Archive for March, 2010

NoSQL: consistent hashing for dummies

Friday, March 26th, 2010

Consistent hashing is a technique used in some NoSQL implementations. However, for those who try to understand what consistent hashing is, online papers usually talk about abstract stuff that is quite hard to understand for mere mortals. For instance, The wikipedia entry states :

Consistent hashing is a scheme that provides hash table functionality in a way that the addition or removal of one slot does not significantly change the mapping of keys to slots. In contrast, in most traditional hash tables, a change in the number of array slots causes nearly all keys to be remapped. By using consistent hashing, only K/n keys need to be remapped on average, where K is the number of keys, and n is the number of slots.

Add a few acronyms and formulas, and you have everything you need to kill a Buffalo.

The good news is that I came across this blog entry on consistent hashing that makes it really easy to understand what consistent hashing is used for, and how to implement it. It’s actually quite easy in the end ;-)

It would be nice if, when a cache machine was added, it took its fair share of objects from all the other cache machines. Equally, when a cache machine was removed, it would be nice if its objects were shared between the remaining machines. This is exactly what consistent hashing does - consistently maps objects to the same cache machine, as far as is possible, at least.

Open Source leadership, and making the tough calls

Thursday, March 25th, 2010

Mark Shuttleworth, the guy behind Ubuntu, shows us once again what an Open Source leader is.

There are some decisions that are necessarily unpopular, but are important to prepare the future. Being unpopular does not necessarily means being bad, but it definitely means going against the opinion of some people, which is quite important if you want to get things done. No wonder that in just a few years, Ubuntu has gone from a _ZERO_ user base to being the most widely used Linux distribution. Compare it with Debian trends, which tries to satisfy everybody and use voting as its main decision tool.

But unlike politics who most often do not have the courage to make the tough calls, most of the successful Open Source projects leaders have the balls to enforce their vision, even if it means being heavily criticized. The reason is quite simple : what counts in the end is not the surrounding politics or perception of the community, but the actual effect of the decisions.  Open Source is a meritocratic environment where the good ideas win in the end.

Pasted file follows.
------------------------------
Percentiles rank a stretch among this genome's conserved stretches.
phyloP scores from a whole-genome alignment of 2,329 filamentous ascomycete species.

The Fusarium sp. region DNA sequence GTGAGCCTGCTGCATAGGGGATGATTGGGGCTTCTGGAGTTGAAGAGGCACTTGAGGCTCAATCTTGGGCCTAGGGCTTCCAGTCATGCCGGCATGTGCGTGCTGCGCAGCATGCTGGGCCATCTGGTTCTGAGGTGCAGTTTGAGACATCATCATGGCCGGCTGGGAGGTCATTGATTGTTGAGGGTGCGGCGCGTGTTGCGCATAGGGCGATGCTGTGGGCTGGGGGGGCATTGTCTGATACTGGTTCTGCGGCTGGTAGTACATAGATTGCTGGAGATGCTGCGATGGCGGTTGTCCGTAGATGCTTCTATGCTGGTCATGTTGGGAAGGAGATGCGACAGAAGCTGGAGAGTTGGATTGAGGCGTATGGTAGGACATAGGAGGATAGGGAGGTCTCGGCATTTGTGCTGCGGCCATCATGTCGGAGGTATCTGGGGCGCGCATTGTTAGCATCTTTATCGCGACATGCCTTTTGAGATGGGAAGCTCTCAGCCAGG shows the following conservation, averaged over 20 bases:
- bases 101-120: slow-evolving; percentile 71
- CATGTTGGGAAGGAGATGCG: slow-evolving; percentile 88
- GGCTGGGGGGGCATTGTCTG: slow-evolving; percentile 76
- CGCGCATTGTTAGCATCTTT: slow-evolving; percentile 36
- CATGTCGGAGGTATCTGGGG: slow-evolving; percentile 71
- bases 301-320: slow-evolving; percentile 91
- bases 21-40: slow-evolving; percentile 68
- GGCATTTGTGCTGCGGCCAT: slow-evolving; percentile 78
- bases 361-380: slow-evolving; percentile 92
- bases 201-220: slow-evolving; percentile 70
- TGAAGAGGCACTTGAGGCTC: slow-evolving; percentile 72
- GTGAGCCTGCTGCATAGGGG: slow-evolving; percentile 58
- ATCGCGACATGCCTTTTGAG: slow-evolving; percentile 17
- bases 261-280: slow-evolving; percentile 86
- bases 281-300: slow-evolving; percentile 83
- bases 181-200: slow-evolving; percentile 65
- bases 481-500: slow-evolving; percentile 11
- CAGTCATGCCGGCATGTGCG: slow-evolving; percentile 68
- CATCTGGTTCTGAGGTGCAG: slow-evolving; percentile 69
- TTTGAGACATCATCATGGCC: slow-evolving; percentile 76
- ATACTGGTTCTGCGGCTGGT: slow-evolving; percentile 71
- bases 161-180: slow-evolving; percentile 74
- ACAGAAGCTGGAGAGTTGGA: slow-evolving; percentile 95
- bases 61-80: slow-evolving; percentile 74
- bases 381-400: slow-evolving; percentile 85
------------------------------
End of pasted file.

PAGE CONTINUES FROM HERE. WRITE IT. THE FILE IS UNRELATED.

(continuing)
“On that particular decision, we’ll have to let time tell. For the moment, the decision stands. I’m the first to admit fallibility but I also know that it would be impossible to get consensus around a change like that. If those tooltips are, on balance, really just clutter, then unless someone is willing to take a decision that will be unpopular, they will be clutter forever. And it’s easier for me to make a decision like that in Ubuntu than for virtually anybody else. I apologise in advance for the mistakes that I will certainly make, and which others on the design team may make too, but I think it’s important to defend our willingness to pare things back and let the core, essential goodness shine through.”

Of course, good leaders must also publicly admit when they’re wrong, and Linus Torvalds, another successful open source leader, has shown us his ability to admit it when he made the wrong calls.

“and sometimes make the wrong call, but if so, he’s proved willing to publicly admit his mistakes.”

You do need Math skills to be a great developer

Thursday, March 25th, 2010

Pretty interesting read on : You don’t need Math skills To be a Good developer, but you do need them to be a great one.

And yes, the author is right about Math : it should be part of your tooling if you want to do something else than coding stupid web forms all day.

On a related note, I have been working with a team where most people in the team had Phds in various mathematics-related fields. I can tell you that learning how to correctly write tests was a joke for them ! They instantaneously understood :

  • the value of testing
  • where data-driven tests helps (@DataProvider)
  • how unit-testing can complement integrated tests to avoid writing all combinations of integrated tests
  • etc… (tons of other things that most teams take months – if not years – to understand)

The reason is quite simple  : people with a decent mathematical background exhibit abstraction skills and can perform abstract thinking and reasoning.

Linux Kernel development process in a nutshell

Wednesday, March 24th, 2010

I came across Linux Kernel development, a paper from the Linux Foundation that highlights a few important facts about the kernel development process. This nicely complements a few of my previous posts :

A few interesting quotes from the paper

“Regular 2-3 month releases deliver stable updates to Linux users, each with significant new features, added device support, and improved performance.”